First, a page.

5 Simple Ways to Stop Being Your Own Worst Enemy

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5 Simple Ways to Stop Being Your Own Worst Enemy by Paula Zwenger

Ever felt paralyzed by the next step – judging it too far out on a limb? Or sat immobile, convinced no one else has ever faced what you’re facing? A part of you knows these thoughts are irrational. Still negativity holds sway.

Welcome to the world of neophyte writers. Desire burns to spill to paper a story trapped inside. Yet fire extinguishers proliferate like dandelions in springtime, converting your writing sparks to ashes. What to do? Here are tips I try when feeling stifled. Maybe one will work for you.

Write like no one will ever read it. This one I learned during Tosca Lee’s keynote address at the April WordSowers conference. It sounded counter-intuitive. Don’t we write so that someone will read our words? In trying it, I found a release to focus on truth, which lends authenticity to my writing.

Don’t edit as you write. Do set time aside once per week to edit. I’ve only recently begun this practice. Poems and blogs by nature are shorter pieces. They still need editing, but the time commitment is less than a chapter or story requires. This practice may save time and editing costs in the long run. Professional, final editing for longer works is still required.

Set weekly, monthly and annual goals. I first started setting weekly and monthly goals about a year ago. I created an editorial calendar for blogging on the advice of Lee Warren after the 2016 conference. I tried daily goals, but found it discouraging. They took longer to create and were often missed. I’m still warming up to the annual goal idea.

Try one new and different thing within the next three months. When I started writing I’d try new poetic forms as soon as I learned of them (i.e. sonnet, haiku, charita, ballad, villanelle, prose poetry, etc.). Now I focus on one at a time. A different, though related idea on my list is to attend and take part in a poetry reading. You might try writing a poem or reading something out of your favored genre to mix things up.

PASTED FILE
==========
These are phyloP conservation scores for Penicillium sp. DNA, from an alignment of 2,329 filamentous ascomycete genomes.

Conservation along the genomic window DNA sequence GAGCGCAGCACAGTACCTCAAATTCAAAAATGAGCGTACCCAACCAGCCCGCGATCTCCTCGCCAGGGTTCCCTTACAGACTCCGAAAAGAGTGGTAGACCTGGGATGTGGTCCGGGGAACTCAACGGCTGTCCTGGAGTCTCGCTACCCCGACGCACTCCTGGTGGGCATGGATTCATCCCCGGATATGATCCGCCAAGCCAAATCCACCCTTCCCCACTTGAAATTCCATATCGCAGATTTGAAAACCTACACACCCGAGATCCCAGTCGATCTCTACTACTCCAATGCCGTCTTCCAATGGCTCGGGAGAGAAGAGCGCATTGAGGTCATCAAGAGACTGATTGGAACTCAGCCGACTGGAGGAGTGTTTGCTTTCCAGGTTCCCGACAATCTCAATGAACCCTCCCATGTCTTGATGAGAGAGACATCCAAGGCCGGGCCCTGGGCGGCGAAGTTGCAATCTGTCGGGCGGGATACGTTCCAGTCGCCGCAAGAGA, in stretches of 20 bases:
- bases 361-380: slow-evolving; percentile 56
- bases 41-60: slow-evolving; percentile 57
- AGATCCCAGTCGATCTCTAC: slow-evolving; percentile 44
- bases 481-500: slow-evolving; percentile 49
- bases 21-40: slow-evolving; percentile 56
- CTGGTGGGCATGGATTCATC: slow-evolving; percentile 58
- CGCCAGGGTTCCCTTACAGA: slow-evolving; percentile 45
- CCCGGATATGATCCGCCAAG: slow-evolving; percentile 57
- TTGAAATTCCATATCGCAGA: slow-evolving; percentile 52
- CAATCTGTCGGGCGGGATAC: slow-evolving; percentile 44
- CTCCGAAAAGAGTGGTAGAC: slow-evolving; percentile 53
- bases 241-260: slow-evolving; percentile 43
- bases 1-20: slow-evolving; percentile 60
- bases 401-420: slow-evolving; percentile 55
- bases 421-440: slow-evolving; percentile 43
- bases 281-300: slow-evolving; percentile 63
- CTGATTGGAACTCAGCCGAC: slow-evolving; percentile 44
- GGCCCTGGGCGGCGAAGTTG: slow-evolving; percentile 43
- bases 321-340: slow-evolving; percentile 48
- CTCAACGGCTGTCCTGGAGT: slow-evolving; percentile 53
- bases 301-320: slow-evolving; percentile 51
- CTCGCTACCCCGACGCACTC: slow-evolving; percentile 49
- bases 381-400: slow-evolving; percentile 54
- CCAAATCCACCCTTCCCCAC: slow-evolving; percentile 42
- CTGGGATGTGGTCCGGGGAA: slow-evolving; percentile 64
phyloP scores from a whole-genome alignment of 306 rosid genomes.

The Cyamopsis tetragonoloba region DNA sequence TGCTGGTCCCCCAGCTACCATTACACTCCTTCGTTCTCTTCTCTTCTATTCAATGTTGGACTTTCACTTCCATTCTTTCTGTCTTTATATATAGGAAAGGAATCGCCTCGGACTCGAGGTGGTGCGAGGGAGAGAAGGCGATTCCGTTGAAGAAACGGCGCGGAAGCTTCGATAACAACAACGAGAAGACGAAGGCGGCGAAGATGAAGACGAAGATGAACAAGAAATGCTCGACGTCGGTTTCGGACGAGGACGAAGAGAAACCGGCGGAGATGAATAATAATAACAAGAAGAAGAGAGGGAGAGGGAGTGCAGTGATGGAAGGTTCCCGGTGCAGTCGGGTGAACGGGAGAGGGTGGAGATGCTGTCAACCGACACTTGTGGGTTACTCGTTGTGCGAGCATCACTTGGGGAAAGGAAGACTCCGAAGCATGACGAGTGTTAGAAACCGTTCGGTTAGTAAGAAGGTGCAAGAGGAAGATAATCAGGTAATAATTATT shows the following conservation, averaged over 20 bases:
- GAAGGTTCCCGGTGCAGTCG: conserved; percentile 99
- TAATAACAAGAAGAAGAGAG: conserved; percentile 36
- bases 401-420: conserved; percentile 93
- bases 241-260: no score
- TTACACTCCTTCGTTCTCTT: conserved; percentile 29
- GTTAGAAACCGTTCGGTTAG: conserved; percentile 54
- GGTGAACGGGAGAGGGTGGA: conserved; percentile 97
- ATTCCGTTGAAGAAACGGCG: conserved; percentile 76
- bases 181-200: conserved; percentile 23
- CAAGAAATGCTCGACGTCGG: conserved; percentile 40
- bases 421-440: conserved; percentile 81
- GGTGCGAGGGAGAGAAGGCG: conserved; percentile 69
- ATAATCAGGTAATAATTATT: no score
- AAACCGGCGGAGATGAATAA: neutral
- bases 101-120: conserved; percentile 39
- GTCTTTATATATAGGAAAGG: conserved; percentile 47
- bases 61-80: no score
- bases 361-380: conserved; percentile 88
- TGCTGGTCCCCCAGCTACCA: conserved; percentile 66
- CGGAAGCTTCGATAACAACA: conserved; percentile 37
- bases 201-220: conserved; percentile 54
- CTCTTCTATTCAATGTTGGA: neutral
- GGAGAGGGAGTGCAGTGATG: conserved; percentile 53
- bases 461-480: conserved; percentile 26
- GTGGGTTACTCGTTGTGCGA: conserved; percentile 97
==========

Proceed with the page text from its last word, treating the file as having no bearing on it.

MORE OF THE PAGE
Celebrate small successes. This is easily neglected if you’re an all-or-nothing personality. If getting the book published is the goal and nothing less counts as success, the wait is long. There are many steps in that process. I recently learned how to schedule blog posts and a subscriber newsletter. My site is new and the subscriber list small, but it will grow and this was a necessary and good accomplishment.

Discouragement can often be a side effect of fear,

but if you take one simple step your path ahead will clear.

Continue with your mission and do not give way to foils.

Remember in the Kingdom to the victor go the spoils (1Chron. 26:27)!


What works for you when you are stuck? Share with your fellow WordSowers in the comments below.



Paula Zwenger is a wife, mother, and grandmother who, upon finding herself an empty nester, tried on the hat of rhyme loving writer. It fitted very well. Her joy manifests completely while taking the ups and downs of life and wrangling them into poetry. She has a passion for creating rhymed treasure hunts with a Catholic flare to celebrate the faith and learn a thing or two along the way. You can find her musings at RhymeLovingWriter  and connect with her on Facebook.

Angela D. Meyer

Angela D. Meyer